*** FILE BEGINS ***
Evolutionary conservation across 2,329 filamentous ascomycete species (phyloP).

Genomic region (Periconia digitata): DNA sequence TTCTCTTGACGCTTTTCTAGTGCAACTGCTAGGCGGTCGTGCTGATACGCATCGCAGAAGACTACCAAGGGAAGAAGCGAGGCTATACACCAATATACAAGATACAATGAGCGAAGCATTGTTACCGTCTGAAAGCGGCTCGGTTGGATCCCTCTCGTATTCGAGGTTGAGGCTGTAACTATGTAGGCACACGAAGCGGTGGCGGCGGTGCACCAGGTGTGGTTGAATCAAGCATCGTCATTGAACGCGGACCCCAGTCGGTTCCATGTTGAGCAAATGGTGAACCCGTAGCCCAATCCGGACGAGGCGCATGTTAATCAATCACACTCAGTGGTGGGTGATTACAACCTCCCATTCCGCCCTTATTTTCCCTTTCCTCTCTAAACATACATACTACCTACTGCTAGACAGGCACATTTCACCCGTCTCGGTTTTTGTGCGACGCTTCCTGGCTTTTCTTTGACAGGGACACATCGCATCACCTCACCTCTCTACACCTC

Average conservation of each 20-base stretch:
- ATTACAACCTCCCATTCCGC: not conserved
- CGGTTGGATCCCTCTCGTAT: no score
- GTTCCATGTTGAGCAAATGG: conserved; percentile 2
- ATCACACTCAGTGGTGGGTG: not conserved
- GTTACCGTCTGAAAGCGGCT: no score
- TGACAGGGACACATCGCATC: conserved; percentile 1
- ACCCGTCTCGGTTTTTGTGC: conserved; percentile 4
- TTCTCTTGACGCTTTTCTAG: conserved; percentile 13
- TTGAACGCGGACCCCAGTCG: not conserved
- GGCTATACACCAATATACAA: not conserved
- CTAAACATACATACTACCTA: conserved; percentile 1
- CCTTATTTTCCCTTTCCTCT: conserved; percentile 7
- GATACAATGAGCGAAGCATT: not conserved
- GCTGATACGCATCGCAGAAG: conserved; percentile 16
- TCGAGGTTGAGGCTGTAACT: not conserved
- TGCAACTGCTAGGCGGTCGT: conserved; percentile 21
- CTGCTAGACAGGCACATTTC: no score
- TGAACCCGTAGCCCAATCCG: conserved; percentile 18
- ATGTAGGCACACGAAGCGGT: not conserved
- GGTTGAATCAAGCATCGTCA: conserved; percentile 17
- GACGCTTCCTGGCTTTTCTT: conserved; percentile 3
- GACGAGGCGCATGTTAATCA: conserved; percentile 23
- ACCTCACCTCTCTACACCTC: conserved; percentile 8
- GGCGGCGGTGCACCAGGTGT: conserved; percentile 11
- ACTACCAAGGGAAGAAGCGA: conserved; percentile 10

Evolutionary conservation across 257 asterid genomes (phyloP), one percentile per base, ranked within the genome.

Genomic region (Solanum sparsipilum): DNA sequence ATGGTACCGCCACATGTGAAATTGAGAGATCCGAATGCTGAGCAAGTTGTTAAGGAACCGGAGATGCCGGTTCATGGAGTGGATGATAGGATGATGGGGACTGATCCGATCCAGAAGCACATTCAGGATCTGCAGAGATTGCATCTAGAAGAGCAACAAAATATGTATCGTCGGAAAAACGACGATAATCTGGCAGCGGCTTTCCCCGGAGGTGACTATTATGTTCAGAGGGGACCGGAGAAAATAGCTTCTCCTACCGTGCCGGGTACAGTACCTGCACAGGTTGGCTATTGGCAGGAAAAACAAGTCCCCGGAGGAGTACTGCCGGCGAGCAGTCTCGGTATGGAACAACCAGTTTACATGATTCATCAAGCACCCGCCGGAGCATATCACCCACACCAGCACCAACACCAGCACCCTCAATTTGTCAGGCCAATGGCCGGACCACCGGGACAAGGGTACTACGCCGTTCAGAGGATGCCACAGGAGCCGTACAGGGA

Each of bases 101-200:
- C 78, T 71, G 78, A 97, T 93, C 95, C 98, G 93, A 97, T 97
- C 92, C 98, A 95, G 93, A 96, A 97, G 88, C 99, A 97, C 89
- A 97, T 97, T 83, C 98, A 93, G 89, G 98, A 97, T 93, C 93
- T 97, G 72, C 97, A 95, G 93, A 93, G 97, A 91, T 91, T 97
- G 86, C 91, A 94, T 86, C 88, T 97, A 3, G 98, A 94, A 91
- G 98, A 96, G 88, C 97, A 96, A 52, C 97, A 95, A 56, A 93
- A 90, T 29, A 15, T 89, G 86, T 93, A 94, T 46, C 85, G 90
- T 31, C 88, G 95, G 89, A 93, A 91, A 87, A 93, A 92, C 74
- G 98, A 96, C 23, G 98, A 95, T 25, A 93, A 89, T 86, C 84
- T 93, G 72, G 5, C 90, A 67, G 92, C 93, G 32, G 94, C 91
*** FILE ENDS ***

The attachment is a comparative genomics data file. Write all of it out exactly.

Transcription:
Evolutionary conservation across 2,329 filamentous ascomycete species (phyloP).

Genomic region (Periconia digitata): DNA sequence TTCTCTTGACGCTTTTCTAGTGCAACTGCTAGGCGGTCGTGCTGATACGCATCGCAGAAGACTACCAAGGGAAGAAGCGAGGCTATACACCAATATACAAGATACAATGAGCGAAGCATTGTTACCGTCTGAAAGCGGCTCGGTTGGATCCCTCTCGTATTCGAGGTTGAGGCTGTAACTATGTAGGCACACGAAGCGGTGGCGGCGGTGCACCAGGTGTGGTTGAATCAAGCATCGTCATTGAACGCGGACCCCAGTCGGTTCCATGTTGAGCAAATGGTGAACCCGTAGCCCAATCCGGACGAGGCGCATGTTAATCAATCACACTCAGTGGTGGGTGATTACAACCTCCCATTCCGCCCTTATTTTCCCTTTCCTCTCTAAACATACATACTACCTACTGCTAGACAGGCACATTTCACCCGTCTCGGTTTTTGTGCGACGCTTCCTGGCTTTTCTTTGACAGGGACACATCGCATCACCTCACCTCTCTACACCTC

Average conservation of each 20-base stretch:
- ATTACAACCTCCCATTCCGC: not conserved
- CGGTTGGATCCCTCTCGTAT: no score
- GTTCCATGTTGAGCAAATGG: conserved; percentile 2
- ATCACACTCAGTGGTGGGTG: not conserved
- GTTACCGTCTGAAAGCGGCT: no score
- TGACAGGGACACATCGCATC: conserved; percentile 1
- ACCCGTCTCGGTTTTTGTGC: conserved; percentile 4
- TTCTCTTGACGCTTTTCTAG: conserved; percentile 13
- TTGAACGCGGACCCCAGTCG: not conserved
- GGCTATACACCAATATACAA: not conserved
- CTAAACATACATACTACCTA: conserved; percentile 1
- CCTTATTTTCCCTTTCCTCT: conserved; percentile 7
- GATACAATGAGCGAAGCATT: not conserved
- GCTGATACGCATCGCAGAAG: conserved; percentile 16
- TCGAGGTTGAGGCTGTAACT: not conserved
- TGCAACTGCTAGGCGGTCGT: conserved; percentile 21
- CTGCTAGACAGGCACATTTC: no score
- TGAACCCGTAGCCCAATCCG: conserved; percentile 18
- ATGTAGGCACACGAAGCGGT: not conserved
- GGTTGAATCAAGCATCGTCA: conserved; percentile 17
- GACGCTTCCTGGCTTTTCTT: conserved; percentile 3
- GACGAGGCGCATGTTAATCA: conserved; percentile 23
- ACCTCACCTCTCTACACCTC: conserved; percentile 8
- GGCGGCGGTGCACCAGGTGT: conserved; percentile 11
- ACTACCAAGGGAAGAAGCGA: conserved; percentile 10

Evolutionary conservation across 257 asterid genomes (phyloP), one percentile per base, ranked within the genome.

Genomic region (Solanum sparsipilum): DNA sequence ATGGTACCGCCACATGTGAAATTGAGAGATCCGAATGCTGAGCAAGTTGTTAAGGAACCGGAGATGCCGGTTCATGGAGTGGATGATAGGATGATGGGGACTGATCCGATCCAGAAGCACATTCAGGATCTGCAGAGATTGCATCTAGAAGAGCAACAAAATATGTATCGTCGGAAAAACGACGATAATCTGGCAGCGGCTTTCCCCGGAGGTGACTATTATGTTCAGAGGGGACCGGAGAAAATAGCTTCTCCTACCGTGCCGGGTACAGTACCTGCACAGGTTGGCTATTGGCAGGAAAAACAAGTCCCCGGAGGAGTACTGCCGGCGAGCAGTCTCGGTATGGAACAACCAGTTTACATGATTCATCAAGCACCCGCCGGAGCATATCACCCACACCAGCACCAACACCAGCACCCTCAATTTGTCAGGCCAATGGCCGGACCACCGGGACAAGGGTACTACGCCGTTCAGAGGATGCCACAGGAGCCGTACAGGGA

Each of bases 101-200:
- C 78, T 71, G 78, A 97, T 93, C 95, C 98, G 93, A 97, T 97
- C 92, C 98, A 95, G 93, A 96, A 97, G 88, C 99, A 97, C 89
- A 97, T 97, T 83, C 98, A 93, G 89, G 98, A 97, T 93, C 93
- T 97, G 72, C 97, A 95, G 93, A 93, G 97, A 91, T 91, T 97
- G 86, C 91, A 94, T 86, C 88, T 97, A 3, G 98, A 94, A 91
- G 98, A 96, G 88, C 97, A 96, A 52, C 97, A 95, A 56, A 93
- A 90, T 29, A 15, T 89, G 86, T 93, A 94, T 46, C 85, G 90
- T 31, C 88, G 95, G 89, A 93, A 91, A 87, A 93, A 92, C 74
- G 98, A 96, C 23, G 98, A 95, T 25, A 93, A 89, T 86, C 84
- T 93, G 72, G 5, C 90, A 67, G 92, C 93, G 32, G 94, C 91